Tony Mastroianni Review Collection
"O Lucky Man" find corruption in society
Cleveland Press August 30, 1973
If Kafka had written "Candide" the result would have been "O Lucky Man."
"O Lucky Man"' is a surealistic movie, a modern morality play, the story of a young man in search of success. It is uneven with brilliant moments and others that are merely self-indulgent.
The picture stars Malcolm McDowell and is based on an idea of his. McDowell is the fine young actor who starred in "A Clockwork Orange." The movie was directed by Lindsay Anderson, best known for the offbeat "If," which also starred McDowell.
The influence of author Anthony Burgess and director Stanley Kubrick (of "Clockwork") is everywhere present and Anderson has also extended his own fantasy techniques from "If." Missing are the logic of Burgess and the bravura technique of Kubrick.
Anderson presents his story as a fantasy, a fable about a modern Everyman encountering the corruptions of modern society.
In the beginning the satire is sharp, the comedy strong as the movie comes in for closeups of its characters who are just slightly real.
The hero, Mick. played by McDowell, is a salesman trainee for a coffee company. There is a sense of possibility in these early scenes that make them work, for without such a sense fantasy doesn't work.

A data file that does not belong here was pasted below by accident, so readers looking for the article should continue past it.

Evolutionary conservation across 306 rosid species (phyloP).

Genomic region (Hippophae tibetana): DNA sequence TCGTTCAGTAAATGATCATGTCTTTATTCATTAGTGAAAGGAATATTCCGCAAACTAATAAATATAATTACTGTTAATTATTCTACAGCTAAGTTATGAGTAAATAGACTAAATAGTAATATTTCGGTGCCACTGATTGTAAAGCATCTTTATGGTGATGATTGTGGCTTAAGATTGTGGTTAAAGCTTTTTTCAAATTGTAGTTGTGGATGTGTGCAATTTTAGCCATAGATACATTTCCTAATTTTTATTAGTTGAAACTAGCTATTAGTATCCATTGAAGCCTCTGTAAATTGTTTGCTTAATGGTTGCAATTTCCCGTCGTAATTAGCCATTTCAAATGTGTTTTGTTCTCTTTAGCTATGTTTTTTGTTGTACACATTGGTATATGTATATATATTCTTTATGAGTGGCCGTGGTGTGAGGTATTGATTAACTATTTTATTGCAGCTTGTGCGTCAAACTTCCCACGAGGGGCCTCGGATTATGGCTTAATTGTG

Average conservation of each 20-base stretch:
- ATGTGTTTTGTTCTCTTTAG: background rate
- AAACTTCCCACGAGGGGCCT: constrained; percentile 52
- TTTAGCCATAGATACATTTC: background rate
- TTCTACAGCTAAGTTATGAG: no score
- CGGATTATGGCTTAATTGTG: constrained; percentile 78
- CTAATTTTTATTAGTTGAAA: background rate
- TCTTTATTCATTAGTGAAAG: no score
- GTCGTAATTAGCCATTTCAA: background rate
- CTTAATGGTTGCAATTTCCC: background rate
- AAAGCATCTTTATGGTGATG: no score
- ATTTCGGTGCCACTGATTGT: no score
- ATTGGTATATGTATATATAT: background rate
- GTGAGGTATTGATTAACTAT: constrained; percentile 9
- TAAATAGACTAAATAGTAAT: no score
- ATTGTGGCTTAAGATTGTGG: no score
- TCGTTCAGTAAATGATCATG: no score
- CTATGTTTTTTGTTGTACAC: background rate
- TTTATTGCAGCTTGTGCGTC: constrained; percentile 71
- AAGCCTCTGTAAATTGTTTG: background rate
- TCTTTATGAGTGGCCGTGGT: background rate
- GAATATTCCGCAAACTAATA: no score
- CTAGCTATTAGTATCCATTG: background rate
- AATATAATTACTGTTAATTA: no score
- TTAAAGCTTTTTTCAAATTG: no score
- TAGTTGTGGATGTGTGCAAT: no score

The training sessions, the glib speeches, the importance of a sincere smile, the platitudes, the slogans are sharply satiric.
The characters -- the pompous boss with an overdeveloped sense of self-importance; the smoldering, man-hungry psychologist: the landlady who likes to occupy the bedroom of her star boarder -- these are sharply and quickly sketched characters
The scene in which Mick -- young, innocent, not fully trained -- is sent into the field to replace a star salesman who has defected -- is a delightful parody of the espionage plot.
The emphasis. shifts, subtly at first, from Mick and his encounters. The emphasis is on the things counters, the evidence of a corrupt society. With the the shift to larger targets the picture loses its sharpness, deals with cliches. The satire is dulled in the interest of the polemical.
Mick is trapped in a military installation that creates horrible weapons, is captured and forced to confess to some unspecified crime, and is casually released from the electric chair by the tea lady. He escapes a holocaust only to find himself in a hospital that experiments on humans, flees that then joins a rock group.
From there he storms the citadel of high finance, becomes the assistant to a wealthy leader and is framed for a crime and sent to prison where he learns humility and to believe in goodness.
There is more, much more to the adventures of Mick, but it is like a clock winding down Not helping is the use of blackouts between scenes. Any number of time you expect the movie is over.
Framing the movie and interrupting it for comments is a rock group headed by Alan Price, once of the Animals. The function is that of Greek chorus, commenting on and explaining the action:
"Smile while you're makin' it
"Laugh while you're takin' it
"Even though you're fakin' it
"Nobody's gonna know..."
Frequently there is more point to the music than to the movie which tends to dissipate its efforts through sheer bulk.